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A God Somewhere (New Edition) Paperback – September 20, 2011


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Product Details

  • Paperback: 200 pages
  • Publisher: DC Comics; New edition edition (September 20, 2011)
  • Language: English
  • ISBN-10: 1401232469
  • ISBN-13: 978-1401232467
  • Product Dimensions: 6.6 x 0.3 x 10.1 inches
  • Shipping Weight: 9.6 ounces (View shipping rates and policies)
  • Average Customer Review: 3.8 out of 5 stars  See all reviews (23 customer reviews)
  • Amazon Best Sellers Rank: #1,263,146 in Books (See Top 100 in Books)

Editorial Reviews

From Publishers Weekly

The idea of superpowered humans in the "real world" has become one of the more popular recent tropes in comics, a trend inevitably met with diminishing returns. Arcudi and Snejbjerg's harrowing, occasionally gory take asks a familiar question: what if one single person was suddenly possessed of superhuman power? Yet their answer largely eschews feats of heroism in favor of an extended dark night of the soul. When nice-guy everyman Eric emerges from a mysterious explosion with the familiar flight/strength/invulnerability package, he starts out pulling babies from burning buildings, foiling robberies, etc., but his sudden fame and near omnipotence quickly alienate him from the people he loves and, eventually, humanity as a whole. Seen through the eyes of his best friend Sam, Eric's unexpected transformation from quasisuperman to psychopathic mass murderer comes across as deeply tragic rather than merely sensational. Snejbjerg's art is ideally suited to this jarring transition, as he remains focused on characterization whether a panel calls for cartoony bonhomie or bloodcurdling mayhem. This focus on the characters' essential humanity and sense of loss elevates Arcudi's script above the usual "postmodern deconstruction of the superhero mythos," proving that there are still some new stories out there after all.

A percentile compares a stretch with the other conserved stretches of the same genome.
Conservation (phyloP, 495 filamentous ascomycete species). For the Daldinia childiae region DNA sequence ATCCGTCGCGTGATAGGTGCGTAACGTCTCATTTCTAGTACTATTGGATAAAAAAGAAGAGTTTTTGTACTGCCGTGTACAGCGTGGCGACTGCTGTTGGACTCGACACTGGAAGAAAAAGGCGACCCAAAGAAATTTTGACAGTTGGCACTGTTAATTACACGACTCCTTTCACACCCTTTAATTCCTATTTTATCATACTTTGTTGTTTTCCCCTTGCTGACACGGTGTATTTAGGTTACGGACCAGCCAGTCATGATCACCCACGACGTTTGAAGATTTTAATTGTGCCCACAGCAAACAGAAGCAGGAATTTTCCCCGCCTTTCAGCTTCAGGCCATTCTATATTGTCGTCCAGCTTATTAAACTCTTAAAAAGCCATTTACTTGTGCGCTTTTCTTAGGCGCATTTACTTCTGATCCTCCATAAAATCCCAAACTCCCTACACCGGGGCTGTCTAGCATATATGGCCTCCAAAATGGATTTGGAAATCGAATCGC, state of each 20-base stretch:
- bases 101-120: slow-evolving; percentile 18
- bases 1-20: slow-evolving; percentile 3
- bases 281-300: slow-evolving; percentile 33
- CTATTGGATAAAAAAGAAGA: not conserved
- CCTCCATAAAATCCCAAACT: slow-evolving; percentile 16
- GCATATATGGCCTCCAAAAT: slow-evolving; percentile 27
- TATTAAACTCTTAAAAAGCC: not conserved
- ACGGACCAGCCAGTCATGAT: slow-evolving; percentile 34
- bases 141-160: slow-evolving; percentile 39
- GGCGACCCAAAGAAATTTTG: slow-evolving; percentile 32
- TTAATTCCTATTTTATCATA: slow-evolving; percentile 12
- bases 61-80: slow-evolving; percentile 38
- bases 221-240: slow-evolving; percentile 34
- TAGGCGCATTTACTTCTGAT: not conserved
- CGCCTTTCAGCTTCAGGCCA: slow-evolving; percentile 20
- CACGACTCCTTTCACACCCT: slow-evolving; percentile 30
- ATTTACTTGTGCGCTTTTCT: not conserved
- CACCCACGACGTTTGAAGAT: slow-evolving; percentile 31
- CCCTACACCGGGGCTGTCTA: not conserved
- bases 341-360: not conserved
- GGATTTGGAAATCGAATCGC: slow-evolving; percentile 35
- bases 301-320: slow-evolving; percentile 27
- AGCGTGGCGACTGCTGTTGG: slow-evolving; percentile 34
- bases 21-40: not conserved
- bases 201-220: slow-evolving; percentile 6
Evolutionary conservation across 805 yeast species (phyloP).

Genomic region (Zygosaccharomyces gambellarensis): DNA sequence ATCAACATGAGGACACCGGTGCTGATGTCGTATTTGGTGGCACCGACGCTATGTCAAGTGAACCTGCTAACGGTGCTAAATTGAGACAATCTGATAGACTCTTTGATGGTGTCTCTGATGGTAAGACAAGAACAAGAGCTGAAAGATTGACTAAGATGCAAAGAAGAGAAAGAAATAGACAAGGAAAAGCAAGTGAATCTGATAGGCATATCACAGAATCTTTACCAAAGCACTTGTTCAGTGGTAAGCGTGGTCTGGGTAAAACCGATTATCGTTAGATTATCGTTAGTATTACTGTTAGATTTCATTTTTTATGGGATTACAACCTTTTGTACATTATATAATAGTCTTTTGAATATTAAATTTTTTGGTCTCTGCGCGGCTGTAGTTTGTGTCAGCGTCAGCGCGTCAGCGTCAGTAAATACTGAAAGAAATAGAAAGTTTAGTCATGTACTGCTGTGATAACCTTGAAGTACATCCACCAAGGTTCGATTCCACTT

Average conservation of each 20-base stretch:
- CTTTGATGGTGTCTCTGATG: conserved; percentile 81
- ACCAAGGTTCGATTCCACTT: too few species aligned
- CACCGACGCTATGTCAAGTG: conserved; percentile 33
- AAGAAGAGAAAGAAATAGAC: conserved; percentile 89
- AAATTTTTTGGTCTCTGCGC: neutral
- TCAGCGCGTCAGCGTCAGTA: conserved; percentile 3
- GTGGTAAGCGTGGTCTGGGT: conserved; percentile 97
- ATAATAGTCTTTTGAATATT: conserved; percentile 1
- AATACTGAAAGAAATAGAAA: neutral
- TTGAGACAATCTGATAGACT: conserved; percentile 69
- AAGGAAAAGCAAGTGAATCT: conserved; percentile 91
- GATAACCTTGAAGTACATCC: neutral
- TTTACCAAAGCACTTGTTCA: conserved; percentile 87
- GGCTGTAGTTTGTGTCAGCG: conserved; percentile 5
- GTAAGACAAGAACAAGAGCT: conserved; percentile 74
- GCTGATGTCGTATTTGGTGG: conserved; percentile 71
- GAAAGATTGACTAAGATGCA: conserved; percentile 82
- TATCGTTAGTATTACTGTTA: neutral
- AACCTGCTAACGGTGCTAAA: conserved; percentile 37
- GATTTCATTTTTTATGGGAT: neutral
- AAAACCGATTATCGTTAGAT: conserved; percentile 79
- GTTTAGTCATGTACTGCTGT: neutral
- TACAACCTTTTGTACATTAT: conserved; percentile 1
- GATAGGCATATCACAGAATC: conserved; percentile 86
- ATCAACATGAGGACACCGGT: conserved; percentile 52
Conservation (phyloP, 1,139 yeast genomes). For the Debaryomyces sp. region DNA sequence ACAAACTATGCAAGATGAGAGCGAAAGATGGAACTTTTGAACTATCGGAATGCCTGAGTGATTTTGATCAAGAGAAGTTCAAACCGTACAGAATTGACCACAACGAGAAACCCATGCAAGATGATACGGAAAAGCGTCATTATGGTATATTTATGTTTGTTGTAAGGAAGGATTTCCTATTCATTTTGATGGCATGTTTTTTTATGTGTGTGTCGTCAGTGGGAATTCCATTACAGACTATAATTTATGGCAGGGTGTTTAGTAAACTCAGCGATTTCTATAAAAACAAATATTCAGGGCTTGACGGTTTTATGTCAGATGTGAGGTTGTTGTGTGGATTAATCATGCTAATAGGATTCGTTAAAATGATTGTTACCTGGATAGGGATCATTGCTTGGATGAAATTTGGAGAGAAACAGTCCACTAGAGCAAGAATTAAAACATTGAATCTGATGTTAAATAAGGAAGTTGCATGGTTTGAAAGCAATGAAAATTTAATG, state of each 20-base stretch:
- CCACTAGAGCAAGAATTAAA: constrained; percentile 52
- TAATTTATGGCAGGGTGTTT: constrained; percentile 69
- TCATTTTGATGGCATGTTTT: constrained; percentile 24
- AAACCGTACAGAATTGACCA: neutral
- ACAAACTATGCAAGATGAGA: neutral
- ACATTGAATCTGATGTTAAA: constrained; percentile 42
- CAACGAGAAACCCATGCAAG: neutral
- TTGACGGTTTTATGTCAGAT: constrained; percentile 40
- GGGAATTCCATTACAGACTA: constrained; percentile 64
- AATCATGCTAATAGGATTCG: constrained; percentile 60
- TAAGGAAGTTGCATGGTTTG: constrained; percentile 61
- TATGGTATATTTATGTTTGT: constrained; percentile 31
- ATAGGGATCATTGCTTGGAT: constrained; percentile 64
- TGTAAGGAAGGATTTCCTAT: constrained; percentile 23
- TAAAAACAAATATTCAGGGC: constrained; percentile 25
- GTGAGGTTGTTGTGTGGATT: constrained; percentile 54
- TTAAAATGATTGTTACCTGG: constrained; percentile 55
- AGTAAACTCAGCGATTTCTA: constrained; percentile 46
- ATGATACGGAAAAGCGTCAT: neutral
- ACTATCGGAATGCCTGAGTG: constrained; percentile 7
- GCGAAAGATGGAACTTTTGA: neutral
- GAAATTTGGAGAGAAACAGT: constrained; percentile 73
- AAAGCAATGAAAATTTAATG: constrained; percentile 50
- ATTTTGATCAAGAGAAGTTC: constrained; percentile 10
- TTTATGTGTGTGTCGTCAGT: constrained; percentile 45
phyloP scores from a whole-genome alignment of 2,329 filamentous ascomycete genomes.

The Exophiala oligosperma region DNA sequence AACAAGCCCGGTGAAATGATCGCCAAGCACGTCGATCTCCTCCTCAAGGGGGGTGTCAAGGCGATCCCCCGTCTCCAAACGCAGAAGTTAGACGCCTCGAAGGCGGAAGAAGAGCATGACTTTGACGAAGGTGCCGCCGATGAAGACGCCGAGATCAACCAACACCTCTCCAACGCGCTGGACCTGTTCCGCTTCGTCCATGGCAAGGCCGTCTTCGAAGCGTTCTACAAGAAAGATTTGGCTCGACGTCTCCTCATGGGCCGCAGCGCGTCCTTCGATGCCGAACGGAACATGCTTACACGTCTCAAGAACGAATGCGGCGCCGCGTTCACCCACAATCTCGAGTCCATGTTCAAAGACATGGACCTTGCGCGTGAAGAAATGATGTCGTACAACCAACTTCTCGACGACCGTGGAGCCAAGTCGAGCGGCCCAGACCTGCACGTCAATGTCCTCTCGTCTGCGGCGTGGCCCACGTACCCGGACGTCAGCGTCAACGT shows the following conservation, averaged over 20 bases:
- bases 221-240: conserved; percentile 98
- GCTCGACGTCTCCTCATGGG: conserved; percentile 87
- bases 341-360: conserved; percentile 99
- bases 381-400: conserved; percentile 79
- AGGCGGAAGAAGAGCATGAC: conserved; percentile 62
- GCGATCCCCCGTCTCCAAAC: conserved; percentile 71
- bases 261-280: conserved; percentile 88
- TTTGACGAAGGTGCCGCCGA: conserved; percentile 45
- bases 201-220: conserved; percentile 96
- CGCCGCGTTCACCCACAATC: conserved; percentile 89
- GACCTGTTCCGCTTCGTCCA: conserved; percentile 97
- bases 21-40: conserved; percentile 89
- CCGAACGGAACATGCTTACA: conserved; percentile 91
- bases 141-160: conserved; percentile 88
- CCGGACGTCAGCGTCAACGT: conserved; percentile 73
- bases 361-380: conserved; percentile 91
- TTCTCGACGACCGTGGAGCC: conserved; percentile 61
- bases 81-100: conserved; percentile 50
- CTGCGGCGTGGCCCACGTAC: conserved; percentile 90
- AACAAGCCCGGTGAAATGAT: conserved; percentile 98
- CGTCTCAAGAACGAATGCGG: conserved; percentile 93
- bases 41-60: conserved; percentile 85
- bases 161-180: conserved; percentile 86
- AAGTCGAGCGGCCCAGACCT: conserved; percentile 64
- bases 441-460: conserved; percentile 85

Copyright © Reed Business Information, a division of Reed Elsevier Inc. All rights reserved. --This text refers to an out of print or unavailable edition of this title.

Review

"* "The most human take on the super-hero story I have ever seen. This is the book that shows just how good a writer John Arcudi is." - Mike Mignola, creator of Hellboy * "Our first real superhero tragedy, in the classic sense of the term." - Dennis O'Neil, writer of Batman" --This text refers to an out of print or unavailable edition of this title.

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Customer Reviews

In the story Eric is a Christian so he believes God has blessed him with these powers.
grifter78
The story also feels too short, it needed a greater sense of depth and scope for it to be meaningful in any way.
M. Young